If your cold lasts much longer than two weeks or keeps coming back, allergies, sinusitis, or some other secondary infection may be the culprit.
“Fever is an important sign,” says Norman Edelman, MD, senior scientific advisor for the American Lung Association. “Colds usually aren’t associated with fever.” Adults with a fever of 102 F (39 C) or higher and children with a fever of 103 F (39.5 C) or higher, should see a doctor, Dr. Edelman advises.
If your infant is younger than 3 months old and has a fever of 100 F (37.8 C) or higher, go to the doctor immediately, says pediatrician Carlos Lerner, MD, medical director for children’s health at Mattel Children’s Hospital at University of California, Los Angeles. When in doubt, Dr. Lerner advises parents to give their doctor a call: “It’s worth getting some advice over the phone,” he says.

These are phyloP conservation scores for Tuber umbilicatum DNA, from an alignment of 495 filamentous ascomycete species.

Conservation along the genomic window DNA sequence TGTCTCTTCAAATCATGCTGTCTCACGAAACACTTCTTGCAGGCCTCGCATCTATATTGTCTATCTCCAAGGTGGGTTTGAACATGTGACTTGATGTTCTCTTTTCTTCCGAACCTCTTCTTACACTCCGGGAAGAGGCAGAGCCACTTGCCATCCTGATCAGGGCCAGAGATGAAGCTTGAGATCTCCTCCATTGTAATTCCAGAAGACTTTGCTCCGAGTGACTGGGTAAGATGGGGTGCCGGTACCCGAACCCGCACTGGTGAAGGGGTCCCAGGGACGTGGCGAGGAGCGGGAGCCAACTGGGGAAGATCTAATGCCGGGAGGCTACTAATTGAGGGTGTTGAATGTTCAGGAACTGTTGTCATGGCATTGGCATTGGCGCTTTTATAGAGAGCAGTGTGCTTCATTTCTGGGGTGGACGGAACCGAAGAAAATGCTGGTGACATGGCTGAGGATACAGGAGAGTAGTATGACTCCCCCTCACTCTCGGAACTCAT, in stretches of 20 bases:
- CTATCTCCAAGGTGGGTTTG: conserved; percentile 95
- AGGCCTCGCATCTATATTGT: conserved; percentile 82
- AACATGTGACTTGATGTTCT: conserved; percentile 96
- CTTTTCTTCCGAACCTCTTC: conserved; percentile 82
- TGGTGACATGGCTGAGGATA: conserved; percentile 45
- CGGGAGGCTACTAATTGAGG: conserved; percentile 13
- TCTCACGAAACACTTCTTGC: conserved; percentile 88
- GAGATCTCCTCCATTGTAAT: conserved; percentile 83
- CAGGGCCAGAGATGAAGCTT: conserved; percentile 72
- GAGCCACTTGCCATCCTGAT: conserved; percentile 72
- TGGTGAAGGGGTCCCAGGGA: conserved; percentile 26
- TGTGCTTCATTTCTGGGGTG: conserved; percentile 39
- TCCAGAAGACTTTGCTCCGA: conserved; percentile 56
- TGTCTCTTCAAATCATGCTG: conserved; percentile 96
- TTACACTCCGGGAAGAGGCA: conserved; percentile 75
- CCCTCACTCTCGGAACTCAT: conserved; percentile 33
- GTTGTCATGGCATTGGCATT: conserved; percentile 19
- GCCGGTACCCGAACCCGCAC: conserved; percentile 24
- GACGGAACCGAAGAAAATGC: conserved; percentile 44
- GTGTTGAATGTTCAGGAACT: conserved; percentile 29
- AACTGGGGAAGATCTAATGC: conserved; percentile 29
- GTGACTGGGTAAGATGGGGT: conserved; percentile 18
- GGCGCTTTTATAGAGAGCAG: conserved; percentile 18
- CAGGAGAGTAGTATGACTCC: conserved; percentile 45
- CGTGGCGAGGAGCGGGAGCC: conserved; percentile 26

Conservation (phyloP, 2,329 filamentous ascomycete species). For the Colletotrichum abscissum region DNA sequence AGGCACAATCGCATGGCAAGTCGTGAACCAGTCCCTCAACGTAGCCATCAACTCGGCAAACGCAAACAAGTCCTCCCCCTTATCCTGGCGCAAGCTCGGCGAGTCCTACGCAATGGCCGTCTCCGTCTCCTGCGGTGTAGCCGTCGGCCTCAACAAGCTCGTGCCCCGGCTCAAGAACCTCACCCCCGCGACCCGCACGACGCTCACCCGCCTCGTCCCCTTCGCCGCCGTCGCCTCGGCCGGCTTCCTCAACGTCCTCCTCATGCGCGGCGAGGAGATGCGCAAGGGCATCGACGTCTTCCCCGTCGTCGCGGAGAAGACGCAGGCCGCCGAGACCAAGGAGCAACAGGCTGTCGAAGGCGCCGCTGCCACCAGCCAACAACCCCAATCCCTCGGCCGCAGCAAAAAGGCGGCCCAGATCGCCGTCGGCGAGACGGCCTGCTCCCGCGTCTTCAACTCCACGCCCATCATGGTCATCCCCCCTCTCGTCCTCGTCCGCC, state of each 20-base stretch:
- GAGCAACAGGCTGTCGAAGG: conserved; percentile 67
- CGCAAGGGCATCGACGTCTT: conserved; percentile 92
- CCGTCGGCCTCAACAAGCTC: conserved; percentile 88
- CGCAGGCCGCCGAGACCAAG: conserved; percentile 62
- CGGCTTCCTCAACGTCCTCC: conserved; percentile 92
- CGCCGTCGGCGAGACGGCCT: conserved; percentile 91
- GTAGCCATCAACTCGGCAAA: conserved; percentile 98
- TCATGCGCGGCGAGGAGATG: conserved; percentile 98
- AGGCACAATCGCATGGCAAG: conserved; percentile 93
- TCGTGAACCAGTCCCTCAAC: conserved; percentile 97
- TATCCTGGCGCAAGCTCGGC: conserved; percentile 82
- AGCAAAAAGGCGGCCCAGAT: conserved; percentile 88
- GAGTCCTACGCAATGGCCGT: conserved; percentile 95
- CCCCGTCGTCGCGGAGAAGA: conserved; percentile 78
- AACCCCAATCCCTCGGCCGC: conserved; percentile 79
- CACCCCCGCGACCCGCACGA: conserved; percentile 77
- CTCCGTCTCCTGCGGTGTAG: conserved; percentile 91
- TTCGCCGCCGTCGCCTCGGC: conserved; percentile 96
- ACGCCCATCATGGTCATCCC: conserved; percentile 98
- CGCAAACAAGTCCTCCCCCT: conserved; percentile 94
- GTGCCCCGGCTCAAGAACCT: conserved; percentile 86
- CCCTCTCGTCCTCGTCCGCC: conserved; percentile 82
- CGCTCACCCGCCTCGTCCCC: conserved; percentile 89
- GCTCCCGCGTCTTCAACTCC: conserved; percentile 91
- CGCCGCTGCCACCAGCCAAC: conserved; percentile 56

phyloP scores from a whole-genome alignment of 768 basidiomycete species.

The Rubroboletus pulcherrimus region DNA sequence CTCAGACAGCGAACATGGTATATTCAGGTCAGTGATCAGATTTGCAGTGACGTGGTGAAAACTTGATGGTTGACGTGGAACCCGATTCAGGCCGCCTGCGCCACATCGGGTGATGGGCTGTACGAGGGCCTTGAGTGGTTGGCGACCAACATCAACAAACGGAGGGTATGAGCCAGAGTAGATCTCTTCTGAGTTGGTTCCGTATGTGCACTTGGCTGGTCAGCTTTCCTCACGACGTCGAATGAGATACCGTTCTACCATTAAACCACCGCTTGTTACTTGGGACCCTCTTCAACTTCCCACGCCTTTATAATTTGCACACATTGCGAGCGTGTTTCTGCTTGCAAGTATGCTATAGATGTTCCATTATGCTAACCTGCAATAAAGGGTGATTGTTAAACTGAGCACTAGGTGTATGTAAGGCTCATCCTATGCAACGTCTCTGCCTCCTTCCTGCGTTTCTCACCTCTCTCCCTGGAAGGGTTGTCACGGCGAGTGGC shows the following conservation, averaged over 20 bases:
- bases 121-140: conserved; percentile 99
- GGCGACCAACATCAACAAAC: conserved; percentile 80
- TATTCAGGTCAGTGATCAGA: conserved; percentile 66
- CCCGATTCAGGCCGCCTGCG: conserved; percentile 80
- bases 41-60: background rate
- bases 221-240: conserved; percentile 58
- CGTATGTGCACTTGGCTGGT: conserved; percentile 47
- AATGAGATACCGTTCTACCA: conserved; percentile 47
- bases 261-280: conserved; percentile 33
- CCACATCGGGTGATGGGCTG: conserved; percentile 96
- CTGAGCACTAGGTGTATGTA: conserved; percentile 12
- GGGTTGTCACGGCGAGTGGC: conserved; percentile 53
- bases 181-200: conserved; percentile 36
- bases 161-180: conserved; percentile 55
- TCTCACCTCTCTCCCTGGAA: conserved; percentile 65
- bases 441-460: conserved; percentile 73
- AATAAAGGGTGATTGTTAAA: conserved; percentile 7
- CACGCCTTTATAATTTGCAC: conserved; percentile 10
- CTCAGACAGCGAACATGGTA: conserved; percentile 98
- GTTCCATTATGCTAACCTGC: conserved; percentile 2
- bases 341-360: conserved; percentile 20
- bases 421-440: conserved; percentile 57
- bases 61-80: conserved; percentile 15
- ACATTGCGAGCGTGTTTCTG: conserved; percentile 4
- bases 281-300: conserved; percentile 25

Colds can wear down your body’s natural defenses, leaving you vulnerable to health issues ranging from ear and sinus infections to strep throat, bronchitis, and pneumonia. Headaches, fever, and sinus pain could point to a sinus infection that requires treatment.
“Certainly if you’ve had a cold or sinus infection and now you’ve got a worsening headache and a fever, that needs to be seen,” says David Ross, MD, an emergency medicine physician at Penrose-St. Francis Health Services in Colorado Springs, Colorado.